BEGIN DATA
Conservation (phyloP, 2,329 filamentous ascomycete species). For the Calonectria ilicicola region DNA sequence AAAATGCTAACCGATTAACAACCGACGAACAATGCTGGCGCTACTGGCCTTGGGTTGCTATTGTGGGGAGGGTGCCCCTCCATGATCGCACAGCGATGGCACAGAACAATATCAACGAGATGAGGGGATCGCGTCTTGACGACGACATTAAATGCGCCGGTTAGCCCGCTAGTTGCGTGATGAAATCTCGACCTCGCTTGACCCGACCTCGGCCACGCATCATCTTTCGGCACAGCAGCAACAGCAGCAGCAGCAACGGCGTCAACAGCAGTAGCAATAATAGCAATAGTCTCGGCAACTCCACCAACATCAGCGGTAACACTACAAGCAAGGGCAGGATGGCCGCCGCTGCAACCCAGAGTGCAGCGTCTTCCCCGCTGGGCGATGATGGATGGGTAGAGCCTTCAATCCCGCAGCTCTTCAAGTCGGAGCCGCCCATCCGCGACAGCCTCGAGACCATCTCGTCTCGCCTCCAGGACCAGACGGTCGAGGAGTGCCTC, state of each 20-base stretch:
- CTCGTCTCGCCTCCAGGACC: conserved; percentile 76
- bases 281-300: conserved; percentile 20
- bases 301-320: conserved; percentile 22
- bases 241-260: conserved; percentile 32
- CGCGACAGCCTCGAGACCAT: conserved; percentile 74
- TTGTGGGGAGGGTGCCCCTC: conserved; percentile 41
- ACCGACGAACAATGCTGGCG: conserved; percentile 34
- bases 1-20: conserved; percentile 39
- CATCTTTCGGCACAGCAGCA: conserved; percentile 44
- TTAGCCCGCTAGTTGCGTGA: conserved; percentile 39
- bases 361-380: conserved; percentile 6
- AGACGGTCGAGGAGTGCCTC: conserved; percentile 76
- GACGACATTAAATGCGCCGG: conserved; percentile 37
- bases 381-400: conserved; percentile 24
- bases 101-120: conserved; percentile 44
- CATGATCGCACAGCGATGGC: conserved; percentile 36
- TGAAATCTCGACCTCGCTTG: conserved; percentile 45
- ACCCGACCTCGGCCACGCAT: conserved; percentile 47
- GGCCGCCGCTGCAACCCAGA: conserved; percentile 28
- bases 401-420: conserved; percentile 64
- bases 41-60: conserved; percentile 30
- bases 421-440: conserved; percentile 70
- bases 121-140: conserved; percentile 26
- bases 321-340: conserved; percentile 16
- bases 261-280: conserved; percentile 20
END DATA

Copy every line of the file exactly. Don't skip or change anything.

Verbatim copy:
Conservation (phyloP, 2,329 filamentous ascomycete species). For the Calonectria ilicicola region DNA sequence AAAATGCTAACCGATTAACAACCGACGAACAATGCTGGCGCTACTGGCCTTGGGTTGCTATTGTGGGGAGGGTGCCCCTCCATGATCGCACAGCGATGGCACAGAACAATATCAACGAGATGAGGGGATCGCGTCTTGACGACGACATTAAATGCGCCGGTTAGCCCGCTAGTTGCGTGATGAAATCTCGACCTCGCTTGACCCGACCTCGGCCACGCATCATCTTTCGGCACAGCAGCAACAGCAGCAGCAGCAACGGCGTCAACAGCAGTAGCAATAATAGCAATAGTCTCGGCAACTCCACCAACATCAGCGGTAACACTACAAGCAAGGGCAGGATGGCCGCCGCTGCAACCCAGAGTGCAGCGTCTTCCCCGCTGGGCGATGATGGATGGGTAGAGCCTTCAATCCCGCAGCTCTTCAAGTCGGAGCCGCCCATCCGCGACAGCCTCGAGACCATCTCGTCTCGCCTCCAGGACCAGACGGTCGAGGAGTGCCTC, state of each 20-base stretch:
- CTCGTCTCGCCTCCAGGACC: conserved; percentile 76
- bases 281-300: conserved; percentile 20
- bases 301-320: conserved; percentile 22
- bases 241-260: conserved; percentile 32
- CGCGACAGCCTCGAGACCAT: conserved; percentile 74
- TTGTGGGGAGGGTGCCCCTC: conserved; percentile 41
- ACCGACGAACAATGCTGGCG: conserved; percentile 34
- bases 1-20: conserved; percentile 39
- CATCTTTCGGCACAGCAGCA: conserved; percentile 44
- TTAGCCCGCTAGTTGCGTGA: conserved; percentile 39
- bases 361-380: conserved; percentile 6
- AGACGGTCGAGGAGTGCCTC: conserved; percentile 76
- GACGACATTAAATGCGCCGG: conserved; percentile 37
- bases 381-400: conserved; percentile 24
- bases 101-120: conserved; percentile 44
- CATGATCGCACAGCGATGGC: conserved; percentile 36
- TGAAATCTCGACCTCGCTTG: conserved; percentile 45
- ACCCGACCTCGGCCACGCAT: conserved; percentile 47
- GGCCGCCGCTGCAACCCAGA: conserved; percentile 28
- bases 401-420: conserved; percentile 64
- bases 41-60: conserved; percentile 30
- bases 421-440: conserved; percentile 70
- bases 121-140: conserved; percentile 26
- bases 321-340: conserved; percentile 16
- bases 261-280: conserved; percentile 20